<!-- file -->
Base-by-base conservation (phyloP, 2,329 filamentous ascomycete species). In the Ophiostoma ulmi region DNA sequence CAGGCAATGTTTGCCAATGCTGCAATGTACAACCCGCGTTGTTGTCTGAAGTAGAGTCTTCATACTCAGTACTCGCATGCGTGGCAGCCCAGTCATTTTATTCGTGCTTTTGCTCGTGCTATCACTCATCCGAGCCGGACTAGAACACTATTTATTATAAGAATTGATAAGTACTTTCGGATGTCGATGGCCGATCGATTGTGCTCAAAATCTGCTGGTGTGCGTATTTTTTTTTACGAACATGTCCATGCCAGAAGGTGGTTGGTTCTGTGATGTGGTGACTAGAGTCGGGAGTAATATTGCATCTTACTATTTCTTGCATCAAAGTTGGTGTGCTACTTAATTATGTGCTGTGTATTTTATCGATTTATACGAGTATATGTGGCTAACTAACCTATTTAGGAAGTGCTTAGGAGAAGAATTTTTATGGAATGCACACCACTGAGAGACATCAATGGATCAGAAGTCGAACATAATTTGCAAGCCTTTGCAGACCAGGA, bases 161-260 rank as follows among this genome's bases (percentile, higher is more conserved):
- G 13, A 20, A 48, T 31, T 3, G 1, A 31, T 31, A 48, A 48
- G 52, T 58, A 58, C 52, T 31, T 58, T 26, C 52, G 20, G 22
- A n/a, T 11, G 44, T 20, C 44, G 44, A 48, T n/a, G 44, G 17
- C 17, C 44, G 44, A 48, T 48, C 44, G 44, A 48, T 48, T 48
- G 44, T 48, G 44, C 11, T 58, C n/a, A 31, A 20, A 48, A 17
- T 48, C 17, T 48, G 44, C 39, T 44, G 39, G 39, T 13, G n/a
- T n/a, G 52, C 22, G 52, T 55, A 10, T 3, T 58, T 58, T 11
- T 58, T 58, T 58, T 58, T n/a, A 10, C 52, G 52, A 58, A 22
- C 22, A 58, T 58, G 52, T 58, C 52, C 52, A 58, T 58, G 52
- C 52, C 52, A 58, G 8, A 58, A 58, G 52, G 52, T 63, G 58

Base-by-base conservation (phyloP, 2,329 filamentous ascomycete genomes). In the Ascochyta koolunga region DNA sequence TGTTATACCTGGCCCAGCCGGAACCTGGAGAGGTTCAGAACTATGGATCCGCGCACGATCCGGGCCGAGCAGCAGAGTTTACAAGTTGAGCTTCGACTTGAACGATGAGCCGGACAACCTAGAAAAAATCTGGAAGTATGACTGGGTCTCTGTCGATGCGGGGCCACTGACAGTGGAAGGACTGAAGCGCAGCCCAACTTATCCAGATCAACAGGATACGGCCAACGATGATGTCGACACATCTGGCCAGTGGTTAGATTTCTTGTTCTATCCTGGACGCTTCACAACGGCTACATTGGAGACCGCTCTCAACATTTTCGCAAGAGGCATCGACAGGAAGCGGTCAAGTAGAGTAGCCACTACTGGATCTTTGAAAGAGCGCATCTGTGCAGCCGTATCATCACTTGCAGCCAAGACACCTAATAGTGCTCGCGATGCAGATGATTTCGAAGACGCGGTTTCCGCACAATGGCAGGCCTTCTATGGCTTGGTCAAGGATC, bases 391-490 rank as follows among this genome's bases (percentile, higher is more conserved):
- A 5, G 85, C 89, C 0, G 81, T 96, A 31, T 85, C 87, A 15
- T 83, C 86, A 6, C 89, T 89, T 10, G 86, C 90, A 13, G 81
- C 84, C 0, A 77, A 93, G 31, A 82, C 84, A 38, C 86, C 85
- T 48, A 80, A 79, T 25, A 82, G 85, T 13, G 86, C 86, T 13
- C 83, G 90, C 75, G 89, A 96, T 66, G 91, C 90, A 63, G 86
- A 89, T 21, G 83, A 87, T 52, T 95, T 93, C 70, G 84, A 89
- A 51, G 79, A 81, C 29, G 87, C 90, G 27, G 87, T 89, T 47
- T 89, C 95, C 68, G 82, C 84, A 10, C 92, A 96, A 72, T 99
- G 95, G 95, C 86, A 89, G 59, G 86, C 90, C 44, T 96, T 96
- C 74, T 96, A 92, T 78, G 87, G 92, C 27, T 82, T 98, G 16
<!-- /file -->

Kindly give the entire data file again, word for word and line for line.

Base-by-base conservation (phyloP, 2,329 filamentous ascomycete species). In the Ophiostoma ulmi region DNA sequence CAGGCAATGTTTGCCAATGCTGCAATGTACAACCCGCGTTGTTGTCTGAAGTAGAGTCTTCATACTCAGTACTCGCATGCGTGGCAGCCCAGTCATTTTATTCGTGCTTTTGCTCGTGCTATCACTCATCCGAGCCGGACTAGAACACTATTTATTATAAGAATTGATAAGTACTTTCGGATGTCGATGGCCGATCGATTGTGCTCAAAATCTGCTGGTGTGCGTATTTTTTTTTACGAACATGTCCATGCCAGAAGGTGGTTGGTTCTGTGATGTGGTGACTAGAGTCGGGAGTAATATTGCATCTTACTATTTCTTGCATCAAAGTTGGTGTGCTACTTAATTATGTGCTGTGTATTTTATCGATTTATACGAGTATATGTGGCTAACTAACCTATTTAGGAAGTGCTTAGGAGAAGAATTTTTATGGAATGCACACCACTGAGAGACATCAATGGATCAGAAGTCGAACATAATTTGCAAGCCTTTGCAGACCAGGA, bases 161-260 rank as follows among this genome's bases (percentile, higher is more conserved):
- G 13, A 20, A 48, T 31, T 3, G 1, A 31, T 31, A 48, A 48
- G 52, T 58, A 58, C 52, T 31, T 58, T 26, C 52, G 20, G 22
- A n/a, T 11, G 44, T 20, C 44, G 44, A 48, T n/a, G 44, G 17
- C 17, C 44, G 44, A 48, T 48, C 44, G 44, A 48, T 48, T 48
- G 44, T 48, G 44, C 11, T 58, C n/a, A 31, A 20, A 48, A 17
- T 48, C 17, T 48, G 44, C 39, T 44, G 39, G 39, T 13, G n/a
- T n/a, G 52, C 22, G 52, T 55, A 10, T 3, T 58, T 58, T 11
- T 58, T 58, T 58, T 58, T n/a, A 10, C 52, G 52, A 58, A 22
- C 22, A 58, T 58, G 52, T 58, C 52, C 52, A 58, T 58, G 52
- C 52, C 52, A 58, G 8, A 58, A 58, G 52, G 52, T 63, G 58

Base-by-base conservation (phyloP, 2,329 filamentous ascomycete genomes). In the Ascochyta koolunga region DNA sequence TGTTATACCTGGCCCAGCCGGAACCTGGAGAGGTTCAGAACTATGGATCCGCGCACGATCCGGGCCGAGCAGCAGAGTTTACAAGTTGAGCTTCGACTTGAACGATGAGCCGGACAACCTAGAAAAAATCTGGAAGTATGACTGGGTCTCTGTCGATGCGGGGCCACTGACAGTGGAAGGACTGAAGCGCAGCCCAACTTATCCAGATCAACAGGATACGGCCAACGATGATGTCGACACATCTGGCCAGTGGTTAGATTTCTTGTTCTATCCTGGACGCTTCACAACGGCTACATTGGAGACCGCTCTCAACATTTTCGCAAGAGGCATCGACAGGAAGCGGTCAAGTAGAGTAGCCACTACTGGATCTTTGAAAGAGCGCATCTGTGCAGCCGTATCATCACTTGCAGCCAAGACACCTAATAGTGCTCGCGATGCAGATGATTTCGAAGACGCGGTTTCCGCACAATGGCAGGCCTTCTATGGCTTGGTCAAGGATC, bases 391-490 rank as follows among this genome's bases (percentile, higher is more conserved):
- A 5, G 85, C 89, C 0, G 81, T 96, A 31, T 85, C 87, A 15
- T 83, C 86, A 6, C 89, T 89, T 10, G 86, C 90, A 13, G 81
- C 84, C 0, A 77, A 93, G 31, A 82, C 84, A 38, C 86, C 85
- T 48, A 80, A 79, T 25, A 82, G 85, T 13, G 86, C 86, T 13
- C 83, G 90, C 75, G 89, A 96, T 66, G 91, C 90, A 63, G 86
- A 89, T 21, G 83, A 87, T 52, T 95, T 93, C 70, G 84, A 89
- A 51, G 79, A 81, C 29, G 87, C 90, G 27, G 87, T 89, T 47
- T 89, C 95, C 68, G 82, C 84, A 10, C 92, A 96, A 72, T 99
- G 95, G 95, C 86, A 89, G 59, G 86, C 90, C 44, T 96, T 96
- C 74, T 96, A 92, T 78, G 87, G 92, C 27, T 82, T 98, G 16